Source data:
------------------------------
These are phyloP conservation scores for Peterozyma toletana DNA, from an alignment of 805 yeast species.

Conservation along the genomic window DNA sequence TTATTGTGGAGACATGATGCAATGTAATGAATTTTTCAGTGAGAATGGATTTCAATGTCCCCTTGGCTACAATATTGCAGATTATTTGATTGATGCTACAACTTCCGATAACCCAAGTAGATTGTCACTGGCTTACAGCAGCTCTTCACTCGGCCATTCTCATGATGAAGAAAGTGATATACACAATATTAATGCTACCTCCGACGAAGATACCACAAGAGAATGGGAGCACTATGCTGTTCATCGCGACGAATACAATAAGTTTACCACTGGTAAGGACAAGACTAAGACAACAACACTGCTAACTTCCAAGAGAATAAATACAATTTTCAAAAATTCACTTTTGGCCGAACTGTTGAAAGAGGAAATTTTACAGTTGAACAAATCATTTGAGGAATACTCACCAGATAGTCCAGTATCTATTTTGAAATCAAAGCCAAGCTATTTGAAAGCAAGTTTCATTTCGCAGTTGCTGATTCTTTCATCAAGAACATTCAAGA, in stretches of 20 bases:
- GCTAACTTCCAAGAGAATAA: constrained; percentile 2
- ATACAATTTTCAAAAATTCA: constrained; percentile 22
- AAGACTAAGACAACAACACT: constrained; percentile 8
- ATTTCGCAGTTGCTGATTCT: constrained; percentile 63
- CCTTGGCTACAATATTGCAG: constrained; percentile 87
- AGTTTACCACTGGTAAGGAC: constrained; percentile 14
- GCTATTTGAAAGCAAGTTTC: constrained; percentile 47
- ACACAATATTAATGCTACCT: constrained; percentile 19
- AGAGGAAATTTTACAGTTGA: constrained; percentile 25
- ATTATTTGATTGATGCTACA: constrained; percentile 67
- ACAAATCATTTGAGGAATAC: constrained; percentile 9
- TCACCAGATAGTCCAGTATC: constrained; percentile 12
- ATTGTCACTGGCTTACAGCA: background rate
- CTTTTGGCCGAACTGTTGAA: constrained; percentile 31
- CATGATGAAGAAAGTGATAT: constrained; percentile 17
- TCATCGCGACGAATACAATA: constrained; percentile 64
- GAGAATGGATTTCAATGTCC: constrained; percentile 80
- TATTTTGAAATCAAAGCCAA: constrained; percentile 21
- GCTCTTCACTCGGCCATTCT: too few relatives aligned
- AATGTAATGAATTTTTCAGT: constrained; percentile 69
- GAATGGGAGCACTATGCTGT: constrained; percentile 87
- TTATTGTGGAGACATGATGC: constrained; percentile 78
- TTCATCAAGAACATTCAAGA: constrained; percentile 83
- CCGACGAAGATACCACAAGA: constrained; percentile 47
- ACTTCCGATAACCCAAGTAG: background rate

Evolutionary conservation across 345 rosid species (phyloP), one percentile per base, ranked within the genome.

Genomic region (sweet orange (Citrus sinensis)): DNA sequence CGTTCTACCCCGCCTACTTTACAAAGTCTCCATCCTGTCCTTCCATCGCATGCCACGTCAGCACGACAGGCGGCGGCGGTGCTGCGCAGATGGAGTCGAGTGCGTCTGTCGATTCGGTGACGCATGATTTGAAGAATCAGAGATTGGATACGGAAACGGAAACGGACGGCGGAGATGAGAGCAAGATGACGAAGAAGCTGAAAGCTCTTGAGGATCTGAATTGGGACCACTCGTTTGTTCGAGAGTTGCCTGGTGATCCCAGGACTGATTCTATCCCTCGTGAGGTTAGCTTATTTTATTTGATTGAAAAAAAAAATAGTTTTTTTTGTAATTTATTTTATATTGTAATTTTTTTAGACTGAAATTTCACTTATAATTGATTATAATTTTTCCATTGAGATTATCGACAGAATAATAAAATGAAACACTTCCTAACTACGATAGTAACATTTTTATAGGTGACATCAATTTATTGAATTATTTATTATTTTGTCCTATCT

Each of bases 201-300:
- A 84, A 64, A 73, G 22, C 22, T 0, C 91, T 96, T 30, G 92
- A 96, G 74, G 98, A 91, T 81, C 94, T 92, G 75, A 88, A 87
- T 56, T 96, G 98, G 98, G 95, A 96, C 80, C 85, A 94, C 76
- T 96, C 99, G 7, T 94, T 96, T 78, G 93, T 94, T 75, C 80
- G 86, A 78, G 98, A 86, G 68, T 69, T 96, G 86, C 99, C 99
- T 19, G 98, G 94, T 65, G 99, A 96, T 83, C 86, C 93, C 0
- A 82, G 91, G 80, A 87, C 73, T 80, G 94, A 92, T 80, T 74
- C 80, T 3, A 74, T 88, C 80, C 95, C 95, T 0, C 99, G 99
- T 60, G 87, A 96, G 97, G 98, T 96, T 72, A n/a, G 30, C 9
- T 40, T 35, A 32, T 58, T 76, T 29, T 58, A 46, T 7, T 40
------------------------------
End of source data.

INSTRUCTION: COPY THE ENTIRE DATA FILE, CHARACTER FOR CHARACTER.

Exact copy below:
These are phyloP conservation scores for Peterozyma toletana DNA, from an alignment of 805 yeast species.

Conservation along the genomic window DNA sequence TTATTGTGGAGACATGATGCAATGTAATGAATTTTTCAGTGAGAATGGATTTCAATGTCCCCTTGGCTACAATATTGCAGATTATTTGATTGATGCTACAACTTCCGATAACCCAAGTAGATTGTCACTGGCTTACAGCAGCTCTTCACTCGGCCATTCTCATGATGAAGAAAGTGATATACACAATATTAATGCTACCTCCGACGAAGATACCACAAGAGAATGGGAGCACTATGCTGTTCATCGCGACGAATACAATAAGTTTACCACTGGTAAGGACAAGACTAAGACAACAACACTGCTAACTTCCAAGAGAATAAATACAATTTTCAAAAATTCACTTTTGGCCGAACTGTTGAAAGAGGAAATTTTACAGTTGAACAAATCATTTGAGGAATACTCACCAGATAGTCCAGTATCTATTTTGAAATCAAAGCCAAGCTATTTGAAAGCAAGTTTCATTTCGCAGTTGCTGATTCTTTCATCAAGAACATTCAAGA, in stretches of 20 bases:
- GCTAACTTCCAAGAGAATAA: constrained; percentile 2
- ATACAATTTTCAAAAATTCA: constrained; percentile 22
- AAGACTAAGACAACAACACT: constrained; percentile 8
- ATTTCGCAGTTGCTGATTCT: constrained; percentile 63
- CCTTGGCTACAATATTGCAG: constrained; percentile 87
- AGTTTACCACTGGTAAGGAC: constrained; percentile 14
- GCTATTTGAAAGCAAGTTTC: constrained; percentile 47
- ACACAATATTAATGCTACCT: constrained; percentile 19
- AGAGGAAATTTTACAGTTGA: constrained; percentile 25
- ATTATTTGATTGATGCTACA: constrained; percentile 67
- ACAAATCATTTGAGGAATAC: constrained; percentile 9
- TCACCAGATAGTCCAGTATC: constrained; percentile 12
- ATTGTCACTGGCTTACAGCA: background rate
- CTTTTGGCCGAACTGTTGAA: constrained; percentile 31
- CATGATGAAGAAAGTGATAT: constrained; percentile 17
- TCATCGCGACGAATACAATA: constrained; percentile 64
- GAGAATGGATTTCAATGTCC: constrained; percentile 80
- TATTTTGAAATCAAAGCCAA: constrained; percentile 21
- GCTCTTCACTCGGCCATTCT: too few relatives aligned
- AATGTAATGAATTTTTCAGT: constrained; percentile 69
- GAATGGGAGCACTATGCTGT: constrained; percentile 87
- TTATTGTGGAGACATGATGC: constrained; percentile 78
- TTCATCAAGAACATTCAAGA: constrained; percentile 83
- CCGACGAAGATACCACAAGA: constrained; percentile 47
- ACTTCCGATAACCCAAGTAG: background rate

Evolutionary conservation across 345 rosid species (phyloP), one percentile per base, ranked within the genome.

Genomic region (sweet orange (Citrus sinensis)): DNA sequence CGTTCTACCCCGCCTACTTTACAAAGTCTCCATCCTGTCCTTCCATCGCATGCCACGTCAGCACGACAGGCGGCGGCGGTGCTGCGCAGATGGAGTCGAGTGCGTCTGTCGATTCGGTGACGCATGATTTGAAGAATCAGAGATTGGATACGGAAACGGAAACGGACGGCGGAGATGAGAGCAAGATGACGAAGAAGCTGAAAGCTCTTGAGGATCTGAATTGGGACCACTCGTTTGTTCGAGAGTTGCCTGGTGATCCCAGGACTGATTCTATCCCTCGTGAGGTTAGCTTATTTTATTTGATTGAAAAAAAAAATAGTTTTTTTTGTAATTTATTTTATATTGTAATTTTTTTAGACTGAAATTTCACTTATAATTGATTATAATTTTTCCATTGAGATTATCGACAGAATAATAAAATGAAACACTTCCTAACTACGATAGTAACATTTTTATAGGTGACATCAATTTATTGAATTATTTATTATTTTGTCCTATCT

Each of bases 201-300:
- A 84, A 64, A 73, G 22, C 22, T 0, C 91, T 96, T 30, G 92
- A 96, G 74, G 98, A 91, T 81, C 94, T 92, G 75, A 88, A 87
- T 56, T 96, G 98, G 98, G 95, A 96, C 80, C 85, A 94, C 76
- T 96, C 99, G 7, T 94, T 96, T 78, G 93, T 94, T 75, C 80
- G 86, A 78, G 98, A 86, G 68, T 69, T 96, G 86, C 99, C 99
- T 19, G 98, G 94, T 65, G 99, A 96, T 83, C 86, C 93, C 0
- A 82, G 91, G 80, A 87, C 73, T 80, G 94, A 92, T 80, T 74
- C 80, T 3, A 74, T 88, C 80, C 95, C 95, T 0, C 99, G 99
- T 60, G 87, A 96, G 97, G 98, T 96, T 72, A n/a, G 30, C 9
- T 40, T 35, A 32, T 58, T 76, T 29, T 58, A 46, T 7, T 40